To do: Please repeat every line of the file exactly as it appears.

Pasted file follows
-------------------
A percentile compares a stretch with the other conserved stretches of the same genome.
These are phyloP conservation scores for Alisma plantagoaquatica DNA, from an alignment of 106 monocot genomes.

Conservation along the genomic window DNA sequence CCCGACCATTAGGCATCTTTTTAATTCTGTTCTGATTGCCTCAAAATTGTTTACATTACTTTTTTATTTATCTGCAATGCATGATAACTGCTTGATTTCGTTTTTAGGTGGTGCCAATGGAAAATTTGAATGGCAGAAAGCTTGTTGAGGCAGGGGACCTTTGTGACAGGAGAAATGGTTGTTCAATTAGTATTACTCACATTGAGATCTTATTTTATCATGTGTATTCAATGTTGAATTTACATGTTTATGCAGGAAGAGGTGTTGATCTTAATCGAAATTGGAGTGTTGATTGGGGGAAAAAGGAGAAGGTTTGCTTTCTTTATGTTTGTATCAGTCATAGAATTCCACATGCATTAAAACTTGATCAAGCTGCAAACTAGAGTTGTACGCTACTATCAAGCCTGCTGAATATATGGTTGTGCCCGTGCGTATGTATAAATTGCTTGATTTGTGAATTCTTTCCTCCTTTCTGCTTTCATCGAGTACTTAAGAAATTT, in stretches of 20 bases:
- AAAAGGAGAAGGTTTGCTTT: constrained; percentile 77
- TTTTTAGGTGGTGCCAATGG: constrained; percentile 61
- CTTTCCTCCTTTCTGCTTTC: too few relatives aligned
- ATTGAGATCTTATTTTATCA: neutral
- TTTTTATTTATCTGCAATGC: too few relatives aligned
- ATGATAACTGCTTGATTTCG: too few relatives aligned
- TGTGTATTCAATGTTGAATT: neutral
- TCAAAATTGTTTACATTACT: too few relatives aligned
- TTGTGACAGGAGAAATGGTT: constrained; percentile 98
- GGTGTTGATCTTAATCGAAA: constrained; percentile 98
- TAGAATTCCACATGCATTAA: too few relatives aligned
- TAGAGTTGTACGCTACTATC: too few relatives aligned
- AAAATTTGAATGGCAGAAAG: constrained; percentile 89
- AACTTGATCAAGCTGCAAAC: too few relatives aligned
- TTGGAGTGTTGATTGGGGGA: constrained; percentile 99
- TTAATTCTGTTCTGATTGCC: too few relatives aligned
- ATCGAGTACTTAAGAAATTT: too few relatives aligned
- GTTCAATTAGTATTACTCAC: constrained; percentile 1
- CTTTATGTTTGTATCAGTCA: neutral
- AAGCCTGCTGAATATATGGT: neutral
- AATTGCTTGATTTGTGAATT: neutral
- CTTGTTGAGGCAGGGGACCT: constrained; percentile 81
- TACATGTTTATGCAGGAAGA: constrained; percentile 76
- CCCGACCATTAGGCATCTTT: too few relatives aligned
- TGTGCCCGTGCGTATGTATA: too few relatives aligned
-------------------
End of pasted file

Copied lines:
A percentile compares a stretch with the other conserved stretches of the same genome.
These are phyloP conservation scores for Alisma plantagoaquatica DNA, from an alignment of 106 monocot genomes.

Conservation along the genomic window DNA sequence CCCGACCATTAGGCATCTTTTTAATTCTGTTCTGATTGCCTCAAAATTGTTTACATTACTTTTTTATTTATCTGCAATGCATGATAACTGCTTGATTTCGTTTTTAGGTGGTGCCAATGGAAAATTTGAATGGCAGAAAGCTTGTTGAGGCAGGGGACCTTTGTGACAGGAGAAATGGTTGTTCAATTAGTATTACTCACATTGAGATCTTATTTTATCATGTGTATTCAATGTTGAATTTACATGTTTATGCAGGAAGAGGTGTTGATCTTAATCGAAATTGGAGTGTTGATTGGGGGAAAAAGGAGAAGGTTTGCTTTCTTTATGTTTGTATCAGTCATAGAATTCCACATGCATTAAAACTTGATCAAGCTGCAAACTAGAGTTGTACGCTACTATCAAGCCTGCTGAATATATGGTTGTGCCCGTGCGTATGTATAAATTGCTTGATTTGTGAATTCTTTCCTCCTTTCTGCTTTCATCGAGTACTTAAGAAATTT, in stretches of 20 bases:
- AAAAGGAGAAGGTTTGCTTT: constrained; percentile 77
- TTTTTAGGTGGTGCCAATGG: constrained; percentile 61
- CTTTCCTCCTTTCTGCTTTC: too few relatives aligned
- ATTGAGATCTTATTTTATCA: neutral
- TTTTTATTTATCTGCAATGC: too few relatives aligned
- ATGATAACTGCTTGATTTCG: too few relatives aligned
- TGTGTATTCAATGTTGAATT: neutral
- TCAAAATTGTTTACATTACT: too few relatives aligned
- TTGTGACAGGAGAAATGGTT: constrained; percentile 98
- GGTGTTGATCTTAATCGAAA: constrained; percentile 98
- TAGAATTCCACATGCATTAA: too few relatives aligned
- TAGAGTTGTACGCTACTATC: too few relatives aligned
- AAAATTTGAATGGCAGAAAG: constrained; percentile 89
- AACTTGATCAAGCTGCAAAC: too few relatives aligned
- TTGGAGTGTTGATTGGGGGA: constrained; percentile 99
- TTAATTCTGTTCTGATTGCC: too few relatives aligned
- ATCGAGTACTTAAGAAATTT: too few relatives aligned
- GTTCAATTAGTATTACTCAC: constrained; percentile 1
- CTTTATGTTTGTATCAGTCA: neutral
- AAGCCTGCTGAATATATGGT: neutral
- AATTGCTTGATTTGTGAATT: neutral
- CTTGTTGAGGCAGGGGACCT: constrained; percentile 81
- TACATGTTTATGCAGGAAGA: constrained; percentile 76
- CCCGACCATTAGGCATCTTT: too few relatives aligned
- TGTGCCCGTGCGTATGTATA: too few relatives aligned